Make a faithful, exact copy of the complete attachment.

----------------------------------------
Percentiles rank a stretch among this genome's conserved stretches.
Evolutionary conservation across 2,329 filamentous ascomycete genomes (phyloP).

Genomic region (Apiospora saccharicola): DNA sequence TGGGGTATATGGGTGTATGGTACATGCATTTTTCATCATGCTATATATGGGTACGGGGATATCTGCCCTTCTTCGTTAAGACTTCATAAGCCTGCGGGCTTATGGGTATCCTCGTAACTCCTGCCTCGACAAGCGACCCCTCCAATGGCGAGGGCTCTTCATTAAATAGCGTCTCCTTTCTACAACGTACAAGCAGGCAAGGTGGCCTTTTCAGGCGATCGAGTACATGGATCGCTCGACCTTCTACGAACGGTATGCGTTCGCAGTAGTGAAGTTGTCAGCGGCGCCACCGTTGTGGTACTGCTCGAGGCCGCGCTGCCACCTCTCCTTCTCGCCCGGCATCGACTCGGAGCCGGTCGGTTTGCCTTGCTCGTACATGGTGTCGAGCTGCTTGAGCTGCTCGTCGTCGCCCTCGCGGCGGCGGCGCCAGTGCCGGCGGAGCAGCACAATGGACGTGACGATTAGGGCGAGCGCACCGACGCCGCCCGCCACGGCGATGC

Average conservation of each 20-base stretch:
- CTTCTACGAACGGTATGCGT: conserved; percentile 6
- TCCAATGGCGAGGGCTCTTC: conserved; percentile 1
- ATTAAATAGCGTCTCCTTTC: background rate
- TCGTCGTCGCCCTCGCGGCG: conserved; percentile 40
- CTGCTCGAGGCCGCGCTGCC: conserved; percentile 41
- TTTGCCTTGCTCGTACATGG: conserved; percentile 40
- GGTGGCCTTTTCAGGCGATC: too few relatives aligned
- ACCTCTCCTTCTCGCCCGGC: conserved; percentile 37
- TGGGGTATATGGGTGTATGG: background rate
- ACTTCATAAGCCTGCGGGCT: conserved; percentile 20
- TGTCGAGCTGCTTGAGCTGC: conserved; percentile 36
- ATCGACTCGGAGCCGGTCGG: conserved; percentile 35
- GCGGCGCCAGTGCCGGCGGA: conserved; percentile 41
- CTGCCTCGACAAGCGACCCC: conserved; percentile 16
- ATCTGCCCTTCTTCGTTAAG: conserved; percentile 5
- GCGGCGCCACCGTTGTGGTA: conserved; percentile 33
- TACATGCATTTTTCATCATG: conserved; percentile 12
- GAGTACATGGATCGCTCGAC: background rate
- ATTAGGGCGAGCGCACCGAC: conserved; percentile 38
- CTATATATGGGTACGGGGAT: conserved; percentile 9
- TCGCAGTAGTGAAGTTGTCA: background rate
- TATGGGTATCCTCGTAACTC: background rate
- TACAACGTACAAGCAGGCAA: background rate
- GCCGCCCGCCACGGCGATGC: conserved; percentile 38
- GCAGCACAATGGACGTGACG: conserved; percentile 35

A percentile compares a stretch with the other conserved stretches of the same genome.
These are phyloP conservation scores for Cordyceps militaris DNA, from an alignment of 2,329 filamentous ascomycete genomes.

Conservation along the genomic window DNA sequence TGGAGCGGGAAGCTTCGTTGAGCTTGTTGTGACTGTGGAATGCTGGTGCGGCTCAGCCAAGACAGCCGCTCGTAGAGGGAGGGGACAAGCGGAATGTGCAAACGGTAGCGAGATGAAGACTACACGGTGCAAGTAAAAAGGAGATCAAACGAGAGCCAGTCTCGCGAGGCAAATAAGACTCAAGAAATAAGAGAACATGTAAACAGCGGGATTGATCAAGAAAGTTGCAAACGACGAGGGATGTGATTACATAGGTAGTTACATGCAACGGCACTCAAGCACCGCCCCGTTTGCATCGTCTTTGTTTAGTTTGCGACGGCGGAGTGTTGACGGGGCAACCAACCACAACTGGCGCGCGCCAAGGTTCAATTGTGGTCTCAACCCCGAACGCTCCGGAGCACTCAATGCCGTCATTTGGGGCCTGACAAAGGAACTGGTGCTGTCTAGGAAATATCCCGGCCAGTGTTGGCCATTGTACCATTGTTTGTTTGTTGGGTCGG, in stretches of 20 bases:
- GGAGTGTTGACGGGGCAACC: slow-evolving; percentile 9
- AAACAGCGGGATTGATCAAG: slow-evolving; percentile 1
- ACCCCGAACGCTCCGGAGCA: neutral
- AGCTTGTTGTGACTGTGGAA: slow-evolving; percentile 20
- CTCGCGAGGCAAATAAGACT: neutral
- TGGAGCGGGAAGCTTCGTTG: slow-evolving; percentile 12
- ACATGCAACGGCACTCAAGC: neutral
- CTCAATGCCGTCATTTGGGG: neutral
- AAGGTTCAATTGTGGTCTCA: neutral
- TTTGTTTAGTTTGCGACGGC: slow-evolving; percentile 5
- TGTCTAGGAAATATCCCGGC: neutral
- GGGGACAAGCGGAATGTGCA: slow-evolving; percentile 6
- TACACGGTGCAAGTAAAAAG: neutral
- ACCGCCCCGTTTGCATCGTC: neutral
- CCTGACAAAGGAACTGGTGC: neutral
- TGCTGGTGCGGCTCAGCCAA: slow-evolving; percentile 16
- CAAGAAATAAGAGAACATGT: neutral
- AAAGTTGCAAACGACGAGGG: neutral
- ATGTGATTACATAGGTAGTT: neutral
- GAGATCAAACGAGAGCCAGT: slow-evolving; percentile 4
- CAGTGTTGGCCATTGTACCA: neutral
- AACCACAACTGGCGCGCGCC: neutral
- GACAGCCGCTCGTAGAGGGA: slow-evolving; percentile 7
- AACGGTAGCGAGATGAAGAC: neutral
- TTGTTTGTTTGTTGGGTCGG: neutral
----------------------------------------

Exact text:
Percentiles rank a stretch among this genome's conserved stretches.
Evolutionary conservation across 2,329 filamentous ascomycete genomes (phyloP).

Genomic region (Apiospora saccharicola): DNA sequence TGGGGTATATGGGTGTATGGTACATGCATTTTTCATCATGCTATATATGGGTACGGGGATATCTGCCCTTCTTCGTTAAGACTTCATAAGCCTGCGGGCTTATGGGTATCCTCGTAACTCCTGCCTCGACAAGCGACCCCTCCAATGGCGAGGGCTCTTCATTAAATAGCGTCTCCTTTCTACAACGTACAAGCAGGCAAGGTGGCCTTTTCAGGCGATCGAGTACATGGATCGCTCGACCTTCTACGAACGGTATGCGTTCGCAGTAGTGAAGTTGTCAGCGGCGCCACCGTTGTGGTACTGCTCGAGGCCGCGCTGCCACCTCTCCTTCTCGCCCGGCATCGACTCGGAGCCGGTCGGTTTGCCTTGCTCGTACATGGTGTCGAGCTGCTTGAGCTGCTCGTCGTCGCCCTCGCGGCGGCGGCGCCAGTGCCGGCGGAGCAGCACAATGGACGTGACGATTAGGGCGAGCGCACCGACGCCGCCCGCCACGGCGATGC

Average conservation of each 20-base stretch:
- CTTCTACGAACGGTATGCGT: conserved; percentile 6
- TCCAATGGCGAGGGCTCTTC: conserved; percentile 1
- ATTAAATAGCGTCTCCTTTC: background rate
- TCGTCGTCGCCCTCGCGGCG: conserved; percentile 40
- CTGCTCGAGGCCGCGCTGCC: conserved; percentile 41
- TTTGCCTTGCTCGTACATGG: conserved; percentile 40
- GGTGGCCTTTTCAGGCGATC: too few relatives aligned
- ACCTCTCCTTCTCGCCCGGC: conserved; percentile 37
- TGGGGTATATGGGTGTATGG: background rate
- ACTTCATAAGCCTGCGGGCT: conserved; percentile 20
- TGTCGAGCTGCTTGAGCTGC: conserved; percentile 36
- ATCGACTCGGAGCCGGTCGG: conserved; percentile 35
- GCGGCGCCAGTGCCGGCGGA: conserved; percentile 41
- CTGCCTCGACAAGCGACCCC: conserved; percentile 16
- ATCTGCCCTTCTTCGTTAAG: conserved; percentile 5
- GCGGCGCCACCGTTGTGGTA: conserved; percentile 33
- TACATGCATTTTTCATCATG: conserved; percentile 12
- GAGTACATGGATCGCTCGAC: background rate
- ATTAGGGCGAGCGCACCGAC: conserved; percentile 38
- CTATATATGGGTACGGGGAT: conserved; percentile 9
- TCGCAGTAGTGAAGTTGTCA: background rate
- TATGGGTATCCTCGTAACTC: background rate
- TACAACGTACAAGCAGGCAA: background rate
- GCCGCCCGCCACGGCGATGC: conserved; percentile 38
- GCAGCACAATGGACGTGACG: conserved; percentile 35

A percentile compares a stretch with the other conserved stretches of the same genome.
These are phyloP conservation scores for Cordyceps militaris DNA, from an alignment of 2,329 filamentous ascomycete genomes.

Conservation along the genomic window DNA sequence TGGAGCGGGAAGCTTCGTTGAGCTTGTTGTGACTGTGGAATGCTGGTGCGGCTCAGCCAAGACAGCCGCTCGTAGAGGGAGGGGACAAGCGGAATGTGCAAACGGTAGCGAGATGAAGACTACACGGTGCAAGTAAAAAGGAGATCAAACGAGAGCCAGTCTCGCGAGGCAAATAAGACTCAAGAAATAAGAGAACATGTAAACAGCGGGATTGATCAAGAAAGTTGCAAACGACGAGGGATGTGATTACATAGGTAGTTACATGCAACGGCACTCAAGCACCGCCCCGTTTGCATCGTCTTTGTTTAGTTTGCGACGGCGGAGTGTTGACGGGGCAACCAACCACAACTGGCGCGCGCCAAGGTTCAATTGTGGTCTCAACCCCGAACGCTCCGGAGCACTCAATGCCGTCATTTGGGGCCTGACAAAGGAACTGGTGCTGTCTAGGAAATATCCCGGCCAGTGTTGGCCATTGTACCATTGTTTGTTTGTTGGGTCGG, in stretches of 20 bases:
- GGAGTGTTGACGGGGCAACC: slow-evolving; percentile 9
- AAACAGCGGGATTGATCAAG: slow-evolving; percentile 1
- ACCCCGAACGCTCCGGAGCA: neutral
- AGCTTGTTGTGACTGTGGAA: slow-evolving; percentile 20
- CTCGCGAGGCAAATAAGACT: neutral
- TGGAGCGGGAAGCTTCGTTG: slow-evolving; percentile 12
- ACATGCAACGGCACTCAAGC: neutral
- CTCAATGCCGTCATTTGGGG: neutral
- AAGGTTCAATTGTGGTCTCA: neutral
- TTTGTTTAGTTTGCGACGGC: slow-evolving; percentile 5
- TGTCTAGGAAATATCCCGGC: neutral
- GGGGACAAGCGGAATGTGCA: slow-evolving; percentile 6
- TACACGGTGCAAGTAAAAAG: neutral
- ACCGCCCCGTTTGCATCGTC: neutral
- CCTGACAAAGGAACTGGTGC: neutral
- TGCTGGTGCGGCTCAGCCAA: slow-evolving; percentile 16
- CAAGAAATAAGAGAACATGT: neutral
- AAAGTTGCAAACGACGAGGG: neutral
- ATGTGATTACATAGGTAGTT: neutral
- GAGATCAAACGAGAGCCAGT: slow-evolving; percentile 4
- CAGTGTTGGCCATTGTACCA: neutral
- AACCACAACTGGCGCGCGCC: neutral
- GACAGCCGCTCGTAGAGGGA: slow-evolving; percentile 7
- AACGGTAGCGAGATGAAGAC: neutral
- TTGTTTGTTTGTTGGGTCGG: neutral